Safety evaluation of the food enzyme endo‐1,4‐β‐xylanase from the genetically modified Trichoderma reesei strain RF5427
Note: The full opinion will be published in accordance with Article 12 of Regulation (EC) No 1331/2008 once the decision on confidentiality will be received from the European Commission.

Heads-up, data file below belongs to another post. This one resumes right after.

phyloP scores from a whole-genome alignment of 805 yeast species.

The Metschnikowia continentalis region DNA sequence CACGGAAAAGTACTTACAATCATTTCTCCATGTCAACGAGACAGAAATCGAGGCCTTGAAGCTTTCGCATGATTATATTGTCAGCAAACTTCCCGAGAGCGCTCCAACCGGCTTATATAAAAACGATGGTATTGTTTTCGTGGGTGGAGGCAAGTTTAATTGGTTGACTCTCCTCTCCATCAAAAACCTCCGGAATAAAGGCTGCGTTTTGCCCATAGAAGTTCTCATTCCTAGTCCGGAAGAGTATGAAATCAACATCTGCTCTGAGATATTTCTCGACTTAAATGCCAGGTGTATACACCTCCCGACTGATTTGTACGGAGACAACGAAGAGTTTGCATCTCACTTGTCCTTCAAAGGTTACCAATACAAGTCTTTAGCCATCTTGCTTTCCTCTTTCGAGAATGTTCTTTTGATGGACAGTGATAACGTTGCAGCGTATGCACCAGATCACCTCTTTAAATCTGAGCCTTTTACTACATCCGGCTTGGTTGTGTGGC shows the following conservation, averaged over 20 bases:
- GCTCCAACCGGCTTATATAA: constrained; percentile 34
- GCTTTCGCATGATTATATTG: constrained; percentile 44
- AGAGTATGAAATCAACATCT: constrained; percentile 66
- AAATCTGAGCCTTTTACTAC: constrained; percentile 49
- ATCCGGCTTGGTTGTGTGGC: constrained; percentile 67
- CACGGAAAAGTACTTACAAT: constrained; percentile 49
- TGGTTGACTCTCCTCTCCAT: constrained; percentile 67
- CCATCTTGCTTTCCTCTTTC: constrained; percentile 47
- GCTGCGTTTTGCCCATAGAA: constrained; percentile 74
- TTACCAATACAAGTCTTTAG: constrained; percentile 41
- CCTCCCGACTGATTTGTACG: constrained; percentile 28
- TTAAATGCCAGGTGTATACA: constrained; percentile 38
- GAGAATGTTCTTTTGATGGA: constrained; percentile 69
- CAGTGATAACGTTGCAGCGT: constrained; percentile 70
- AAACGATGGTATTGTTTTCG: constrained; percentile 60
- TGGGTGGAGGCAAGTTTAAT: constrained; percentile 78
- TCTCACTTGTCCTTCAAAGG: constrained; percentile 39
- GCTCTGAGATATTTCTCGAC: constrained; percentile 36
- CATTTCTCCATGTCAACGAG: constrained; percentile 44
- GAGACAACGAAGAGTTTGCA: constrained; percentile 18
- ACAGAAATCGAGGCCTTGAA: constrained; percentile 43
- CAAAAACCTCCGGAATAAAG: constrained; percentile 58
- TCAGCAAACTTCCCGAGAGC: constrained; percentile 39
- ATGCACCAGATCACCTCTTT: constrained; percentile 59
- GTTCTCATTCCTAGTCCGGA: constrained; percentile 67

The food enzyme endo‐1,4‐β‐xylanase (4‐β‐D‐xylan xylanohydrolase; EC 126.96.36.199) is produced with the genetically modified Trichoderma reesei strain RF5427 by AB Enzymes GmbH. The genetic modifications do not give rise to safety concerns. The food enzyme is free from viable cells of the production organism and recombinant DNA. It is intended to be used in baking, brewing and cereal‐based processes, distilled alcohol production and grain treatment for the production of starch and gluten fractions. Since residual amounts of the food enzyme are removed by distillation and during grain treatment, dietary exposure was only calculated for baking, brewing and cereal‐based processes. Based on the proposed maximum use levels, dietary exposure to the food enzyme–Total Organic Solids (TOS) was estimated to be up to 0.119 mg TOS/kg body weight (bw) per day. Genotoxicity tests did not raise a safety concern. The Panel identified a no observed adverse effect level at the highest dose tested of 939 mg TOS/kg bw per day in a repeated dose 90‐day oral toxicity study in rats, resulting in a margin of exposure of at least 7,890. Similarity of the amino acid sequence of the food enzyme to those of known allergens was searched and no matches were found. The Panel considered that allergenicity can be excluded for distilled alcohol production. The risk of allergic sensitisation and elicitation reactions cannot be excluded for baking, brewing and cereal‐based processes, and for grain treatment for the production of starch and gluten fractions, but the likelihood of such reactions to occur is considered to be low. Based on the data provided, the removal of TOS during the production of distilled alcohol and grain treatment, the Panel concluded that this food enzyme does not give rise to safety concerns under the intended conditions of use.